I love to put these seeds on salads, on grain and bean dishes, or just to eat out of hand! I hope you like them as much as me and my love did. :) Without further ado, here is the recipe! :)

Sweet n' Spicy Pumpkin Seeds

Yield: 1 cup
Prep Time: ~5 minutes (not including soak time and dehydration time)
Servings: About 8

180 grams (1 cup) pumpkin seeds
1 1/2 tablespoons coconut sugar
1/8 + 1/16 teaspoon fine pink Himalayan salt
1/8 teaspoon ground black pepper
1/8 teaspoon cayenne

Place pumpkin seeds in a medium sized bowl and pour enough filtered water over them to cover them. Cover with a plate or towel and let soak at room temperature for about 6 hours. 

After the seeds have been soaked, rinse them until the water runs clear and drain well. Place in the same bowl that has been dried or another bowl of the same size. 

Add the coconut sugar, salt, black pepper, and cayenne and mix to combine. 

Place on two teflex (paraflexx or some nonstick silicone sheets) lined dehydrator sheets and spread out the seeds so that they are lying flat in one even layer. Dehydrate for one hour at 135⁰F (57⁰C). After the hour, decrease the temperature to 115⁰F (46⁰C) and let dehydrate for about another 15 hours or until crisp. They will crisp more once taken out of the dehydrator.

Store in a glass container in the refrigerator and enjoy!! :)  

  • Soaking the pumpkin seeds helps increase the nutrition, activate enzymes, and decrease phytic acid of the seeds to aid in the ease of digestion and absorption. Some people say to soak nuts and seeds in water that has a little bit of pink Himalayan salt, which is said to also help deactivate enzyme inhibitors. But I usually soak them without salt. Do what works for you. :)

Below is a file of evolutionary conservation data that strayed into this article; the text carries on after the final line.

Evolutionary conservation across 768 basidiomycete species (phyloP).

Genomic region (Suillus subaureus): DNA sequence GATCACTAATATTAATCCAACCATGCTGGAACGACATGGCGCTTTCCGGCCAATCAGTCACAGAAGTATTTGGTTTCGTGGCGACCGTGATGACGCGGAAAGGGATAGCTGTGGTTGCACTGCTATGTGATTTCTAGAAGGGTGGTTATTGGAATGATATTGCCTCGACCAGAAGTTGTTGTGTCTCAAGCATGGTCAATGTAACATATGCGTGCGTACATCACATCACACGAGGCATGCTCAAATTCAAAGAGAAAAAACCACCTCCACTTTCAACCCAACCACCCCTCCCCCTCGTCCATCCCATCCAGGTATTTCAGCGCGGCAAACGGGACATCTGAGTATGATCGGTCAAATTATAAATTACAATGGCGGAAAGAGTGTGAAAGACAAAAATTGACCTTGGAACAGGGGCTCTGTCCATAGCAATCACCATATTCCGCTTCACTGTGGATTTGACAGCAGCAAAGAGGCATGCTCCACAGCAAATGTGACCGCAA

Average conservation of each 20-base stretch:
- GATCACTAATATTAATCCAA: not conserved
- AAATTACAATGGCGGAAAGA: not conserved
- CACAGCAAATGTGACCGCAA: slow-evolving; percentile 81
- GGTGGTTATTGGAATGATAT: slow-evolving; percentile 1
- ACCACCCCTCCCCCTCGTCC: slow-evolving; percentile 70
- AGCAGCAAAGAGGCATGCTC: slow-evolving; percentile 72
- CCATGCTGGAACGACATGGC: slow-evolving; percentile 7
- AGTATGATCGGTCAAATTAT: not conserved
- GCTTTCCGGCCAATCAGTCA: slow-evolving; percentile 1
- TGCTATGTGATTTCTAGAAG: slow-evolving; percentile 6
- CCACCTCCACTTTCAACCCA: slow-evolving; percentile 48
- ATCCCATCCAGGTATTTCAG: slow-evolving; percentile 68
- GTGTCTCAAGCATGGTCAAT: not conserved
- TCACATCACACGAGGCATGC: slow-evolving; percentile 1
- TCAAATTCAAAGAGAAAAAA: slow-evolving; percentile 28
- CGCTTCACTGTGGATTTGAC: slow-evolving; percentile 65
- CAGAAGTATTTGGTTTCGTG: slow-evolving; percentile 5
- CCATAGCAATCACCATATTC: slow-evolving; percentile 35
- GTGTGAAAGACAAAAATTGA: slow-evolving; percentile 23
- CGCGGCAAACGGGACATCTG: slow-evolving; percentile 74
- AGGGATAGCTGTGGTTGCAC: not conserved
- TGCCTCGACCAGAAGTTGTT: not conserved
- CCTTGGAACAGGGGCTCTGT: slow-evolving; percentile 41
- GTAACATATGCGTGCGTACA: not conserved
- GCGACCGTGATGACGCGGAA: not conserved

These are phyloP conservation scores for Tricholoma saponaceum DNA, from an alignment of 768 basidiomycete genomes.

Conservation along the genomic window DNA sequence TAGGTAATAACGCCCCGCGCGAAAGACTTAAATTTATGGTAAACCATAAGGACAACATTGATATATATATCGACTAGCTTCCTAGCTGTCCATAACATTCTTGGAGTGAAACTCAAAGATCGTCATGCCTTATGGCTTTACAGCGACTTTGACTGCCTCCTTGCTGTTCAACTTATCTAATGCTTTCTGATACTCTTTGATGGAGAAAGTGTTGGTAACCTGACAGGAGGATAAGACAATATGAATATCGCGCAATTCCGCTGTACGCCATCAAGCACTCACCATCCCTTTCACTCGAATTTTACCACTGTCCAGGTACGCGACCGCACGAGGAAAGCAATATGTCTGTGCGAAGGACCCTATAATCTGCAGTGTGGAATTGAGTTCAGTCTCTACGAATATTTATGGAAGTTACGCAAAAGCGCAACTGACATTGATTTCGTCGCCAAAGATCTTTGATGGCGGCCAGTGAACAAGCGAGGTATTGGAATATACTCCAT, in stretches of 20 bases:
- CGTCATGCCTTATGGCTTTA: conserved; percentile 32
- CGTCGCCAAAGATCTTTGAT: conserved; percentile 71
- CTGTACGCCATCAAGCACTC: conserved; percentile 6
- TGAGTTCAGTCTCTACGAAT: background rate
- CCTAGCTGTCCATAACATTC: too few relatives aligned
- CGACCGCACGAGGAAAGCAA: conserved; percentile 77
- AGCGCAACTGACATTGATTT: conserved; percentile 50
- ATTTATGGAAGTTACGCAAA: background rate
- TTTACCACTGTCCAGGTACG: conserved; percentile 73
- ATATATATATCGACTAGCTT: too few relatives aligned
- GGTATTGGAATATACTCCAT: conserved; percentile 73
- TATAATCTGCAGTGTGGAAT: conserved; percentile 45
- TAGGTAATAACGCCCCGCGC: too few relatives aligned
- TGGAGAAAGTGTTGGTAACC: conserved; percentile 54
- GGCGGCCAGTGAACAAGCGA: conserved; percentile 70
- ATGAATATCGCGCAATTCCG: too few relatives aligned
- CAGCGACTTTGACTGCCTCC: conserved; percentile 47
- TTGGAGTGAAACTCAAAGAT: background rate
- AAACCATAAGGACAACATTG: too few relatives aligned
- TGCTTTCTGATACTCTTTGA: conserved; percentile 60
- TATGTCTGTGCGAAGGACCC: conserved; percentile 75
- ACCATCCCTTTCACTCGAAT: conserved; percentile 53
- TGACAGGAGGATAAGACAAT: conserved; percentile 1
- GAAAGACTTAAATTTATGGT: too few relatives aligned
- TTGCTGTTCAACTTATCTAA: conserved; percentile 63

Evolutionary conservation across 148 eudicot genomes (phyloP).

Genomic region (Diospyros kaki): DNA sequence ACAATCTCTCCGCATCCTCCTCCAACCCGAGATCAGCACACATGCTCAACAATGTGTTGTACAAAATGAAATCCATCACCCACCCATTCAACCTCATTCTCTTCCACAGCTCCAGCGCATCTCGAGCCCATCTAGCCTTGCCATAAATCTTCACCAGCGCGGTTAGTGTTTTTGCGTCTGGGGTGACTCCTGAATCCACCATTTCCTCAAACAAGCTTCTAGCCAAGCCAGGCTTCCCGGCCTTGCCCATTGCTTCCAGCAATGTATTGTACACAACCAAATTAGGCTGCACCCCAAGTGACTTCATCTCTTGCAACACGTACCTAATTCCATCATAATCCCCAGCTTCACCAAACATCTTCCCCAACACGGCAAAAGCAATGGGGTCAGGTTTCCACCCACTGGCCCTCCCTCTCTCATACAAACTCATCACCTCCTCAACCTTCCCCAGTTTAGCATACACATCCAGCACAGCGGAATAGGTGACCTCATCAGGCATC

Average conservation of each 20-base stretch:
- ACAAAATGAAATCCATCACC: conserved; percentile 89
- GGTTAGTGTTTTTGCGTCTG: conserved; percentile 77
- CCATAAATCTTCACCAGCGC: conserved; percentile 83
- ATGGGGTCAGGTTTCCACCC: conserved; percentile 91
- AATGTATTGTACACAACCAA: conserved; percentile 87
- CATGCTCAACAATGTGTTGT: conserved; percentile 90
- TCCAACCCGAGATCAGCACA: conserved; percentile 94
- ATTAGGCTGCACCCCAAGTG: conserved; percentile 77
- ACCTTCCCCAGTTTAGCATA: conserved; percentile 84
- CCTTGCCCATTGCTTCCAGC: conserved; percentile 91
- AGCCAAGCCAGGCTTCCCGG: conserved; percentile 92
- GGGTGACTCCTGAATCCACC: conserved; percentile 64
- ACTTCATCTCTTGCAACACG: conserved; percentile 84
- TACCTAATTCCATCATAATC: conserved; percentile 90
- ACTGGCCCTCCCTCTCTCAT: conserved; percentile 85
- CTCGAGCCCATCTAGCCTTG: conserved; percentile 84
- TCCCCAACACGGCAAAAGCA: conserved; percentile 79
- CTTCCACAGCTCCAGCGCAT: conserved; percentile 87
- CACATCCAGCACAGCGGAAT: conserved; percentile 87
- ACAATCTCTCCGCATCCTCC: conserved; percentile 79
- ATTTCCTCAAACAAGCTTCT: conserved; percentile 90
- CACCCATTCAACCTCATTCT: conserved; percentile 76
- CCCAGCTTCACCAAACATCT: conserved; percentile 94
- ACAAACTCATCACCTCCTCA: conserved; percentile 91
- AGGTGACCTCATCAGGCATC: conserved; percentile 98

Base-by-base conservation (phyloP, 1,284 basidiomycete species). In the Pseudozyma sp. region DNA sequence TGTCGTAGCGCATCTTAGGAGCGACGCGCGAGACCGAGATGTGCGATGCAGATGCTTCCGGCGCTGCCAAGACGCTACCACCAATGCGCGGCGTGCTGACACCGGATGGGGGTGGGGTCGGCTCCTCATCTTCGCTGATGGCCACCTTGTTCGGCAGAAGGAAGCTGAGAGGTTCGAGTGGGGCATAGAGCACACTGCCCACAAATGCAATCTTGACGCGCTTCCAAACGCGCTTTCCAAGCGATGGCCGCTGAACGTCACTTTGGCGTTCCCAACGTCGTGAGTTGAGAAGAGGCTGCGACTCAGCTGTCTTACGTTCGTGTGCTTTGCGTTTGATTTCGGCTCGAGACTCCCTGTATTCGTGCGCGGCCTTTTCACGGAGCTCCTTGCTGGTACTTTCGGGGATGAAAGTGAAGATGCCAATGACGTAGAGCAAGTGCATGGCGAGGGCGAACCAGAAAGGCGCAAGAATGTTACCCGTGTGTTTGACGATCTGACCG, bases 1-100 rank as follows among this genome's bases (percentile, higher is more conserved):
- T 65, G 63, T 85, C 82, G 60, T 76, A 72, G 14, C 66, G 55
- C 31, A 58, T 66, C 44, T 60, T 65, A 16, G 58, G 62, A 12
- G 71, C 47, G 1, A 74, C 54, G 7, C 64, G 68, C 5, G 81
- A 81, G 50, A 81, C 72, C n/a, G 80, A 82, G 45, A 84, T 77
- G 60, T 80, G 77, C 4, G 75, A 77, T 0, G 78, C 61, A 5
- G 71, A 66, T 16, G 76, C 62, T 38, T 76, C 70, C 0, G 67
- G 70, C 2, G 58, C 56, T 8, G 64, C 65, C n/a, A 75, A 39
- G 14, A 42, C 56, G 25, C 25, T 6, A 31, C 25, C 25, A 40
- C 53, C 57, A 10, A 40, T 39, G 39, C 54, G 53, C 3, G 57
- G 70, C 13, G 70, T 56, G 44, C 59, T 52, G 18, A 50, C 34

• Feel free to use any other nut or seed for this recipe! I was really craving pumpkin seeds, so I used them. But any other nut or seed would be super tasty in this recipe. :)
Get in my belly! :D
Here is the nutritional information for this recipe from CRON-O-Meter. Although, it does not take into account the soaking of the seeds, the nutritional information will be similar. Pumpkin seeds are high in zinc, magnesium, and iron, which are all great for heart, immune, bone and prostate health. Yay for pumpkin seeds! :P

Thank you all for stopping by! I hope you all enjoy the recipe and let me know if you try it! I hope you all have a beautiful day. :)

Rawnessa <3

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Tuesday, September 23, 2014

How to Make Fresh Coconut Milk (Mylk) and Grain Free Three Seed Coconut Pulp Crackers!

Coconut mylk is so much better in a wine glass. :P
Hi all! I hope you are all doing well and are having an oobertastic day! Sorry, I get a little goofy sometimes. :P Still going with the theme of how to's, I decided to do a coconut mylk recipe along with a coconut pulp recipe!